Over at Plum Line today, I'm not at all nice to an awful NYT article about the Hilary Rosen phony controversy, following up on Greg's item about it earlier. His item: the article was misleading about Rosen's connection to the campaign. My post: the article was generally far too gullible about the idea that there was a real controversy between the campaigns.
But wait! There's more!
Greg likes me to keep things short over there, so this didn't fit. But while most of the article bought the Romney spin, there's a detour that, I suspect, conservatives would take as confirmation of serious bias against them at the Times. Michael Shear and Susan Saulny wind up pivoting away from botching the campaign story to covering the supposed “cultural debate.” We get interviews with two “real” women. From both sides of the issue? Nope. One is “not a Mitt Romney supporter” who says that people should leave his wife out of it…and then talks about GOP attacks on contraception and other Democratic talking points. The other is an Obama supporter who brings up Ann Romney’s wealth. Now, of course it’s true that women tilt strongly to Obama in the current campaign, but still, I suspect any Republican reading that part of the article would accuse it of bias.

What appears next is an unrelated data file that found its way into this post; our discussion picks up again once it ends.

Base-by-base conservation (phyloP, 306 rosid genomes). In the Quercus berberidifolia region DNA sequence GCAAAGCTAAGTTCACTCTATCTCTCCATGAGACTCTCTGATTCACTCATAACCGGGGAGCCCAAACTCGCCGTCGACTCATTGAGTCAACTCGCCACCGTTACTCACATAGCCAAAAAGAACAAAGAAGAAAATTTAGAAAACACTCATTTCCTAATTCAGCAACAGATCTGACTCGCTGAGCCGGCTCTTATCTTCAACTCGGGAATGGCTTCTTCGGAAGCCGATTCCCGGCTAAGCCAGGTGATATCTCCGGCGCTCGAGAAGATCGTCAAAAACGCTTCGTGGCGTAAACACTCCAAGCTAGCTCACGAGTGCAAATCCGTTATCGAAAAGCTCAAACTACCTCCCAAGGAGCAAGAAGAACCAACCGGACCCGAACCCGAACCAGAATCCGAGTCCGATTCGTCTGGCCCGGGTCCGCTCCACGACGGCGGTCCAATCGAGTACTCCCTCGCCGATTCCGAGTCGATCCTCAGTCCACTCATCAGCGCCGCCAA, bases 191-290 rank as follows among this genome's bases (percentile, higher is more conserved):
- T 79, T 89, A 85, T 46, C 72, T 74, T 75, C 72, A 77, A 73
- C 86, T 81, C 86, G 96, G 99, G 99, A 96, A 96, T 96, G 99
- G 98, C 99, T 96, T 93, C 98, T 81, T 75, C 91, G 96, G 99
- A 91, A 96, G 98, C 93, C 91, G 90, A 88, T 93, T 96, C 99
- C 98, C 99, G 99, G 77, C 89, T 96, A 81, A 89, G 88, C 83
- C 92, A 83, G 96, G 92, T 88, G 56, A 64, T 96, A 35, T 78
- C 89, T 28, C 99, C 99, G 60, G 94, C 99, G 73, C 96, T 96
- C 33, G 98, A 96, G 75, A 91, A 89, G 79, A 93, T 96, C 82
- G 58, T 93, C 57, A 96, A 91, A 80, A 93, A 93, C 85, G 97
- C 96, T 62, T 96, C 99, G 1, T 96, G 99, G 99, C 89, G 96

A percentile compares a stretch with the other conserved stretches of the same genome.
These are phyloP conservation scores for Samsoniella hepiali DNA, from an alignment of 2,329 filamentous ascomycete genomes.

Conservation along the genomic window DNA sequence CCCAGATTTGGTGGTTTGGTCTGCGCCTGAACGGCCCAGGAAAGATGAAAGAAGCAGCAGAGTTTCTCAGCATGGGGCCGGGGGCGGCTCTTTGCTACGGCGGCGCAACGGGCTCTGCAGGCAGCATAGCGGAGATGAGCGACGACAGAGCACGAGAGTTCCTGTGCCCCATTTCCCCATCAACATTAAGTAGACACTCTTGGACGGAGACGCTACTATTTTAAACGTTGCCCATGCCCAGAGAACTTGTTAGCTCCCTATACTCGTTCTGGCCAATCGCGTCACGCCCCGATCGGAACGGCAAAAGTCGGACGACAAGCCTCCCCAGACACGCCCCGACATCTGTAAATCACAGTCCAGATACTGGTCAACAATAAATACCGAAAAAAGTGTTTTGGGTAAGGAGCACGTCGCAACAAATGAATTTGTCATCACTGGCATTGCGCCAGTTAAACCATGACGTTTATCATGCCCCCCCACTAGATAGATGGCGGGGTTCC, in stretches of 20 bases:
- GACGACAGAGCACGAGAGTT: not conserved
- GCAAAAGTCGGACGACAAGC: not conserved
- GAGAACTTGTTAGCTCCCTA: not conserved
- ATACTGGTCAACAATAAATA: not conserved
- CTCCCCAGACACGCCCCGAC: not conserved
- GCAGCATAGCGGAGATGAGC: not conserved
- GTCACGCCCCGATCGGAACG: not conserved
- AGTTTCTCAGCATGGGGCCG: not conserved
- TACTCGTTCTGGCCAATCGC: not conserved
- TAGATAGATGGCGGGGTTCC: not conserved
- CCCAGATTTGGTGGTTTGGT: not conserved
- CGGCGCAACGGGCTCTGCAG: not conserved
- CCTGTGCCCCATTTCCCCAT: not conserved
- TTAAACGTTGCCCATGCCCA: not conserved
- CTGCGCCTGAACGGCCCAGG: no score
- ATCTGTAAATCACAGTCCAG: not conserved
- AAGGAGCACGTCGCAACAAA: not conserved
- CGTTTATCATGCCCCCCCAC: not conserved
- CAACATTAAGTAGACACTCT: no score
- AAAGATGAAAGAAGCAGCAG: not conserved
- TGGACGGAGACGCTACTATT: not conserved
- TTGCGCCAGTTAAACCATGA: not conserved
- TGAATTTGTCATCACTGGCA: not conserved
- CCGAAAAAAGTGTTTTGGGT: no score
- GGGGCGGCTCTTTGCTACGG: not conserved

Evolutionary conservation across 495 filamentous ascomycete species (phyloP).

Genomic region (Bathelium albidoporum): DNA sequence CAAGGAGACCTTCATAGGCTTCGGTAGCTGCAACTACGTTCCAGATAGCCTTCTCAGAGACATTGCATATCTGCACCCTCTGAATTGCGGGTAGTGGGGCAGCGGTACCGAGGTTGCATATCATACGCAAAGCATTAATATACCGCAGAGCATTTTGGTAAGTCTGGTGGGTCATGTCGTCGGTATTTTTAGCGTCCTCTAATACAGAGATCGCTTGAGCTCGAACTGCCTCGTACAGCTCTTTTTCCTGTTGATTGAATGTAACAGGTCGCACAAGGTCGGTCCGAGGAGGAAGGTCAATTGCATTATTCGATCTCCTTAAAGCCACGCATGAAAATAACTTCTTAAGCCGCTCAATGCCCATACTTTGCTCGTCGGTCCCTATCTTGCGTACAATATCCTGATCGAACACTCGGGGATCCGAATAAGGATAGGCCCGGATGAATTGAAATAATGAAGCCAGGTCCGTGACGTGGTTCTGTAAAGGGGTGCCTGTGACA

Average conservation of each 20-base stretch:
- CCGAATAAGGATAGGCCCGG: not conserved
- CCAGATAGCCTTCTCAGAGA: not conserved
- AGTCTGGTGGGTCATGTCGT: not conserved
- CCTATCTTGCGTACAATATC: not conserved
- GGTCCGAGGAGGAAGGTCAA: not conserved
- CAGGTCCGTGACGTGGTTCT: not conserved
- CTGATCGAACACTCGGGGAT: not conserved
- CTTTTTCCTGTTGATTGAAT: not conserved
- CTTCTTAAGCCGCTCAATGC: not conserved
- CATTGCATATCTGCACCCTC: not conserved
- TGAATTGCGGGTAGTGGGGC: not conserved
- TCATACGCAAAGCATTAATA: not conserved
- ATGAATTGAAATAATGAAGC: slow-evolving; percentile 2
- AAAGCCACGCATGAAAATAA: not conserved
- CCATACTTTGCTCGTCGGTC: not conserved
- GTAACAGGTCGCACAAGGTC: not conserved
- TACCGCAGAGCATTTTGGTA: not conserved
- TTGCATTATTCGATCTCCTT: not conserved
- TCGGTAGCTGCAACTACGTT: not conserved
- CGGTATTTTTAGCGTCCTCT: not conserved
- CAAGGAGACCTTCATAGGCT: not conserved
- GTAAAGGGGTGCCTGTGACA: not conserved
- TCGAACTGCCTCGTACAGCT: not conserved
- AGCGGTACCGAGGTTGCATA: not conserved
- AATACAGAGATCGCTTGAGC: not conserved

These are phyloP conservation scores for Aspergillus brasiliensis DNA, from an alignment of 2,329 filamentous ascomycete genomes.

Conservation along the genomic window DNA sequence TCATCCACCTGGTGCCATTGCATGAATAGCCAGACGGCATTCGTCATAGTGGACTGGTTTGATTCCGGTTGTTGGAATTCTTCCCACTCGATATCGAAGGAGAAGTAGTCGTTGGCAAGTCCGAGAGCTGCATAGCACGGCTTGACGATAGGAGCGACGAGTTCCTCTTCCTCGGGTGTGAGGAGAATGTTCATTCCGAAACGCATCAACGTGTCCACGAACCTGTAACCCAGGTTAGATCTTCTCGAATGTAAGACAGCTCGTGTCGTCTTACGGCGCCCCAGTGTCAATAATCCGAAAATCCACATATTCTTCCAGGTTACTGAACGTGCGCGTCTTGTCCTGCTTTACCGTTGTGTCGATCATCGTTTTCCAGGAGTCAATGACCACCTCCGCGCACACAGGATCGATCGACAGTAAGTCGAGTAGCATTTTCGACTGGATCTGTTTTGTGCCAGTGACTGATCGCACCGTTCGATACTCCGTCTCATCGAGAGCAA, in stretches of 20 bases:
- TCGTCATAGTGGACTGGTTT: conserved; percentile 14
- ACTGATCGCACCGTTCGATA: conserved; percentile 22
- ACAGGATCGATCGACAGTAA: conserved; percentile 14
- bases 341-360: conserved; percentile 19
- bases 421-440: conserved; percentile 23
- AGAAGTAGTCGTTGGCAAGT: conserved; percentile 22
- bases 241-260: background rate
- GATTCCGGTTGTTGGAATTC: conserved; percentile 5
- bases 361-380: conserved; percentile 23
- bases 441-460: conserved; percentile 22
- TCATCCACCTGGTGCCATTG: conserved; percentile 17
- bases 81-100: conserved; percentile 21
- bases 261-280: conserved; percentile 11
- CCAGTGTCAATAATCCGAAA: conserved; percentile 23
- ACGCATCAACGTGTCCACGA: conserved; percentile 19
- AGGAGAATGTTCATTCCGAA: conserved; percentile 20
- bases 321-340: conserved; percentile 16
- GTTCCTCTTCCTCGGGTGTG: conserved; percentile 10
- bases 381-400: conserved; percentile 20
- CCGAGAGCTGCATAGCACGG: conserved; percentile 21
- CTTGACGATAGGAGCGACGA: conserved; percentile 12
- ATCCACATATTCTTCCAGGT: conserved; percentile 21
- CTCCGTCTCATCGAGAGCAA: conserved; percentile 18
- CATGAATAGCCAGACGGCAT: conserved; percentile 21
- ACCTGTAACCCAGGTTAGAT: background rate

After which, they return to the campaign story, and give the Romney campaign an unanswered shot at the “Obama economy.”
Generally, complaints about media bias miss the point; there's plenty of bias in the "neutral" press, but it's rarely the product of ideological or partisan bias. And overall, this is the story that the Romney campaign wanted written -- they want to pretend that Democrats in general, and the Obama campaign in particular, have no respect for "stay at home moms," and the article supports that (false) version of the Rosen affair. But the women-on-the-street portion of it winds up putting Democratic talking points in the mouths of ordinary citizens, which is certainly not what the Romney campaign would want.